For patients with psoriasis, long-term weight loss had lasting beneficial effects on the severity of psoriasis, according to a study published in the American Society of Nutrition.
Researchers from the University of Copenhagen, Denmark, conducted a prospective observational follow-up study on patients from a previous randomized trial (n=60) to investigate the long-term effects of weight loss in psoriasis. The earlier study involved patients with psoriasis who were assigned to a control group or a low-energy diet (LED) group. The current study included a 48-week follow-up period totaling a 64-week weight-loss program, which included an initial 16-week randomized phase with an LED for 8 weeks and then 8 weeks of normal food intake combined with two LED products per day. Following the randomization phase, the control group received the same 8 + 8 week LED intervention. The main outcome was the Psoriasis Area and Severity Index (PASI); the secondary outcome was the Dermatology Life Quality Index (DLQI).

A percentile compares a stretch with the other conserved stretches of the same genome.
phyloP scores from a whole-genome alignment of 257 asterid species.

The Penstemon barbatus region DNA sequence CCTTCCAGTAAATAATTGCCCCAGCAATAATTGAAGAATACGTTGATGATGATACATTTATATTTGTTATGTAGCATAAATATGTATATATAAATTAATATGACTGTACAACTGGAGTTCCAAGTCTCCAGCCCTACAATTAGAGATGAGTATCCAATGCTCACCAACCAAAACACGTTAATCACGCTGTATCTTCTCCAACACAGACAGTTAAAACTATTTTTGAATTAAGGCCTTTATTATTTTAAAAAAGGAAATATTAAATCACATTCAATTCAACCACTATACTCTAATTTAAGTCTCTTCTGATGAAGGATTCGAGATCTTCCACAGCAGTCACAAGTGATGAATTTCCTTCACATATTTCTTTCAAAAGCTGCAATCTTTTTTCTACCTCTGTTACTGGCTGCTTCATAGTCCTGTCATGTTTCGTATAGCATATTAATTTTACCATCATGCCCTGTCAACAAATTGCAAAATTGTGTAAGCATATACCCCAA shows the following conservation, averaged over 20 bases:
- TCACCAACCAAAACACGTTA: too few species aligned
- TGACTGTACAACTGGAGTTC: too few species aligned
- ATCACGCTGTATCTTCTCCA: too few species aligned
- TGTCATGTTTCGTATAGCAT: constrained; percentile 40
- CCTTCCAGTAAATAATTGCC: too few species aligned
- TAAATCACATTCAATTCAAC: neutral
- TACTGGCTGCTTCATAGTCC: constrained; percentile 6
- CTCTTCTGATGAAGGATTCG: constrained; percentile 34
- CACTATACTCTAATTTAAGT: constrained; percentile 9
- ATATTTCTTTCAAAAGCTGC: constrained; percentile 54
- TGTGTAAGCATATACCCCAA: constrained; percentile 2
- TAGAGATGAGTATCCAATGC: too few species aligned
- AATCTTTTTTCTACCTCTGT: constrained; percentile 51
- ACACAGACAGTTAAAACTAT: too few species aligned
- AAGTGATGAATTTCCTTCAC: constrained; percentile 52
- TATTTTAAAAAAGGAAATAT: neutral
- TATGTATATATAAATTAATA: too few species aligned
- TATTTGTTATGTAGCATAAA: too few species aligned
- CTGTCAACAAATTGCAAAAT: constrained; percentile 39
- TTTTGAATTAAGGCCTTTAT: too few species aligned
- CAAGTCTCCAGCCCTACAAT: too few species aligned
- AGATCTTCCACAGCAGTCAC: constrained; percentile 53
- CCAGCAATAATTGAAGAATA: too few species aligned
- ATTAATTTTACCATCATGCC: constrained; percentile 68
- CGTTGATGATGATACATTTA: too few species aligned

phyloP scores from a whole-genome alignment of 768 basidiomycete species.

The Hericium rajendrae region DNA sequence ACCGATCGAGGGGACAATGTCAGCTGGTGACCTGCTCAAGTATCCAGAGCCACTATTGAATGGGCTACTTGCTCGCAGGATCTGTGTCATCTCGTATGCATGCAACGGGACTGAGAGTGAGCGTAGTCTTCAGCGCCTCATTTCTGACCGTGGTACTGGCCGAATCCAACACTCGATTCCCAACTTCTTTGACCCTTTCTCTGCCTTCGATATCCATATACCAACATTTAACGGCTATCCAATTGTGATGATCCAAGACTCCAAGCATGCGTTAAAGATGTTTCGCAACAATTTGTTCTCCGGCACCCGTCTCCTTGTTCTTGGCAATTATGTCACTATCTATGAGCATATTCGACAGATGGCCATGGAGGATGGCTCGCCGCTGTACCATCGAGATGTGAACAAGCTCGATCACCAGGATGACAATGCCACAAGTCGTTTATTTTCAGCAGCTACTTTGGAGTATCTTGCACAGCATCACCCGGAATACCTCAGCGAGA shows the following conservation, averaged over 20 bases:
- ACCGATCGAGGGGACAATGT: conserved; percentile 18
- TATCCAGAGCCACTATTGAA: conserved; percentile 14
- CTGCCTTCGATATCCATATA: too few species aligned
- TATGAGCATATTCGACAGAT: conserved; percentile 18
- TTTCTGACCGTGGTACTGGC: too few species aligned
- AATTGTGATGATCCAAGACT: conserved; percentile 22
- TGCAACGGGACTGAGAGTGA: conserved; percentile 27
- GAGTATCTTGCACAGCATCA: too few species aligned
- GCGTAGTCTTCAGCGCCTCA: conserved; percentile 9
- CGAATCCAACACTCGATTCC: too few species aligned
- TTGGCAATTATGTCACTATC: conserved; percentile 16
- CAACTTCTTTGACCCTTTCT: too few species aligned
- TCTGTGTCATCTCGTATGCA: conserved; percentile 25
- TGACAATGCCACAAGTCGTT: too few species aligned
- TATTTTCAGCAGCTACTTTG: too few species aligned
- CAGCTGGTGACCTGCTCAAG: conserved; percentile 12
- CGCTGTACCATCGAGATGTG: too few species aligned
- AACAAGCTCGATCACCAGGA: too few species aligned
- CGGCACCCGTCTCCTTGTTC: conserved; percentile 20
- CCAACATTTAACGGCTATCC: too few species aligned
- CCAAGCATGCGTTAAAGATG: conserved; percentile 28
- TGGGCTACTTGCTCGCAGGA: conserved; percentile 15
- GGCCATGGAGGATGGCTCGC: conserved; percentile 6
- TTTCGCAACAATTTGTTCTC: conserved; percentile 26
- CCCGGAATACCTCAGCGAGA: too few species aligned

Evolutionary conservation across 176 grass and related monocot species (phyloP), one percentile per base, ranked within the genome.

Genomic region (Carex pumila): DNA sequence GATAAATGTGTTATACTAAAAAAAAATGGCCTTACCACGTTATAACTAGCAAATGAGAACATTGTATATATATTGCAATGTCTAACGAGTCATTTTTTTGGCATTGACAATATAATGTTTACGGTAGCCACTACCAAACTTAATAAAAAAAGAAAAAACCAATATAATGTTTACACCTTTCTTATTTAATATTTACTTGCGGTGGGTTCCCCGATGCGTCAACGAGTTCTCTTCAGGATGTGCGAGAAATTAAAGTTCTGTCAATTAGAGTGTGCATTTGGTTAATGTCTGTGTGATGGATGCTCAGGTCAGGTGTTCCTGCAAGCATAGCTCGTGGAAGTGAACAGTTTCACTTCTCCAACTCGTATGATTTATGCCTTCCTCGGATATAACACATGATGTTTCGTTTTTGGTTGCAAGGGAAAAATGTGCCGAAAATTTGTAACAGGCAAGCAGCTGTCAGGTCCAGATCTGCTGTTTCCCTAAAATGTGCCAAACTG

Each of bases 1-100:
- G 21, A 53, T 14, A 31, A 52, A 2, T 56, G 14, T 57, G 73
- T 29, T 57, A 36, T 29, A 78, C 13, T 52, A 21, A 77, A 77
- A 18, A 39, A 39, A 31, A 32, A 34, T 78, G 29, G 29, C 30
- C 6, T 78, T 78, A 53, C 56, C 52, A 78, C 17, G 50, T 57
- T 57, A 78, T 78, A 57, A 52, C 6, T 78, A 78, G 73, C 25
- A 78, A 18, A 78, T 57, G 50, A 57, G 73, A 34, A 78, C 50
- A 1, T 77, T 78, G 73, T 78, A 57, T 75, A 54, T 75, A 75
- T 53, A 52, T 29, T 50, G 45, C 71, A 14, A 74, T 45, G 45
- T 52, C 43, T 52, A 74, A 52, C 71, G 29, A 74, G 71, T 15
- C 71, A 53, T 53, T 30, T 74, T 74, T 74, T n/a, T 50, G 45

Of the 56 patients who were eligible, 32 completed the present study. The mean weight loss after the 16-week LED-only period was –15.0kg (95% CI: –16.6kg, –13.4kg). Also, the PASI and DLQI were reduced by –2.3 (95% CI: –3.1, –1.5) and –2.3 (95% CI: –3.2, –1.4), respectively. At Week 64, the mean weight loss compared to baseline was –10.1kg (95% CI: –12.0kg, –8.1kg); PASI was maintained at –2.9 (95% CI: –3.9, –1.9) and DLQI was maintained at –1.9 (95% CI: –3.0, –0.9).
The findings support that long-term weight loss in psoriasis patients has sustained positive effects with regards to psoriasis severity.
For more information visit ajcn.nutrition.org.